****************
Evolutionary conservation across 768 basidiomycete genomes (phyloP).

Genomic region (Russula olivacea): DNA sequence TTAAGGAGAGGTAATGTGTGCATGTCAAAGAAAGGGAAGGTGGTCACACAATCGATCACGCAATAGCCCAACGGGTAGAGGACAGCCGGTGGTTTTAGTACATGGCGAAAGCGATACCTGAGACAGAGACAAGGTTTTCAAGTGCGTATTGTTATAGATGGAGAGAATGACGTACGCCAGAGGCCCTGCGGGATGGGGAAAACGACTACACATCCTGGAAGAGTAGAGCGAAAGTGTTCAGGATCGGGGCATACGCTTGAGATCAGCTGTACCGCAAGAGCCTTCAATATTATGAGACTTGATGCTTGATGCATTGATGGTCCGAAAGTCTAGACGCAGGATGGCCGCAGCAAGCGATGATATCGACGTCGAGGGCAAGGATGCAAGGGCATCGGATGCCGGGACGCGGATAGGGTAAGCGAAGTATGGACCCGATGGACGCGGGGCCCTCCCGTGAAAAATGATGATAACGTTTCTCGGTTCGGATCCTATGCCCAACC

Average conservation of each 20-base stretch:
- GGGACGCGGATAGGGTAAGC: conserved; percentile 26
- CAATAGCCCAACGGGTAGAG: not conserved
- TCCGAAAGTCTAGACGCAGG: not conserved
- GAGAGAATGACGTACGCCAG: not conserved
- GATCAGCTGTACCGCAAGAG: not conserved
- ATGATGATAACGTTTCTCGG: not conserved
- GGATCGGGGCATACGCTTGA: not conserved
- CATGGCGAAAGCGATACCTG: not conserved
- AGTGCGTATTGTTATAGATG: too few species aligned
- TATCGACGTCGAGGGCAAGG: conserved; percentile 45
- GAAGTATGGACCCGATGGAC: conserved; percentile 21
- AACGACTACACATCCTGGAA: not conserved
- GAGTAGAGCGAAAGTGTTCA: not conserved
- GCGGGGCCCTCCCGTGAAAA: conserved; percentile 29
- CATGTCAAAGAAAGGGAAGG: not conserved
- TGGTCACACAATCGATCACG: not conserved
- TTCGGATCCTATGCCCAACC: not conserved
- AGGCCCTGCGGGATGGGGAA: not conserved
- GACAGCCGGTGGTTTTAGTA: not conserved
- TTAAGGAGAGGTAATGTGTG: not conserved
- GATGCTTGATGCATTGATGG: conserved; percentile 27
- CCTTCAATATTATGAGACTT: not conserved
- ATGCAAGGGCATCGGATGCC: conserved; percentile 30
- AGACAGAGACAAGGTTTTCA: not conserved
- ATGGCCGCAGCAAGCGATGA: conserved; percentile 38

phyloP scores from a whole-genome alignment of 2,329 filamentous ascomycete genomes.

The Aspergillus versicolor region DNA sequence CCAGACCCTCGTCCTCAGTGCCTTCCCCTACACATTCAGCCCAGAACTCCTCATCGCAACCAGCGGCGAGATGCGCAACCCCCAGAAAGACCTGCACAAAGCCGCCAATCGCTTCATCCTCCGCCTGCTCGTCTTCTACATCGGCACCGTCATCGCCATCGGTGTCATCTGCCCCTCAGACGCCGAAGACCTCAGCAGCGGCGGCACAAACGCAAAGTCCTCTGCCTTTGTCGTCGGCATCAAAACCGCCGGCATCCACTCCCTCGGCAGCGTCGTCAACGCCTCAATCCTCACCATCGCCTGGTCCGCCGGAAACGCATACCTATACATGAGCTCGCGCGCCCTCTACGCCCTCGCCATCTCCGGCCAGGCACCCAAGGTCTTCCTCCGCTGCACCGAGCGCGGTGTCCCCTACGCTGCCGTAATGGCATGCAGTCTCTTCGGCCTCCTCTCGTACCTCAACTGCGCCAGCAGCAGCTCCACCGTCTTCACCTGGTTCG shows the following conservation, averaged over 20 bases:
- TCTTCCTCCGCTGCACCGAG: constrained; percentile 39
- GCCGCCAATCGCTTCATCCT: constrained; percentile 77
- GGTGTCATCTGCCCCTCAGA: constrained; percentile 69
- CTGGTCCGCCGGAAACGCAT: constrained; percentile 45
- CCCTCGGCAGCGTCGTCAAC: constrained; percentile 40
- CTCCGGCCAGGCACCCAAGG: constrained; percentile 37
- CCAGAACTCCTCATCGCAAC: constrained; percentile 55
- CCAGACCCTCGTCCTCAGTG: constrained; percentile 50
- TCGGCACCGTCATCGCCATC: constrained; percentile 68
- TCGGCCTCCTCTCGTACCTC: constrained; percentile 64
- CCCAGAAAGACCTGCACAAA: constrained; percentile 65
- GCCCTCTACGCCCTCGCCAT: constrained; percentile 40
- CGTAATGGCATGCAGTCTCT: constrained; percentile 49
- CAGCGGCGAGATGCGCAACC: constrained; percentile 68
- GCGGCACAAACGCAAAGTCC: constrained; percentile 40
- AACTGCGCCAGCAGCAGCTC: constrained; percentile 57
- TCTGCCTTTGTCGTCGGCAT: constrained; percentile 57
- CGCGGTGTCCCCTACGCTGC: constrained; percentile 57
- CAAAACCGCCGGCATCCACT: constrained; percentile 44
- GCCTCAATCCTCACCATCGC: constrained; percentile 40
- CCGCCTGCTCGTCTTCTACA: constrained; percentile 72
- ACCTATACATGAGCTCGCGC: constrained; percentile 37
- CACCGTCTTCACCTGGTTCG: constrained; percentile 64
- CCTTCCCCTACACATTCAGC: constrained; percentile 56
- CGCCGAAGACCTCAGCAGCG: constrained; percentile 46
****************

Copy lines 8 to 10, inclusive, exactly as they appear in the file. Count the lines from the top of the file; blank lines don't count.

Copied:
- GATCAGCTGTACCGCAAGAG: not conserved
- ATGATGATAACGTTTCTCGG: not conserved
- GGATCGGGGCATACGCTTGA: not conserved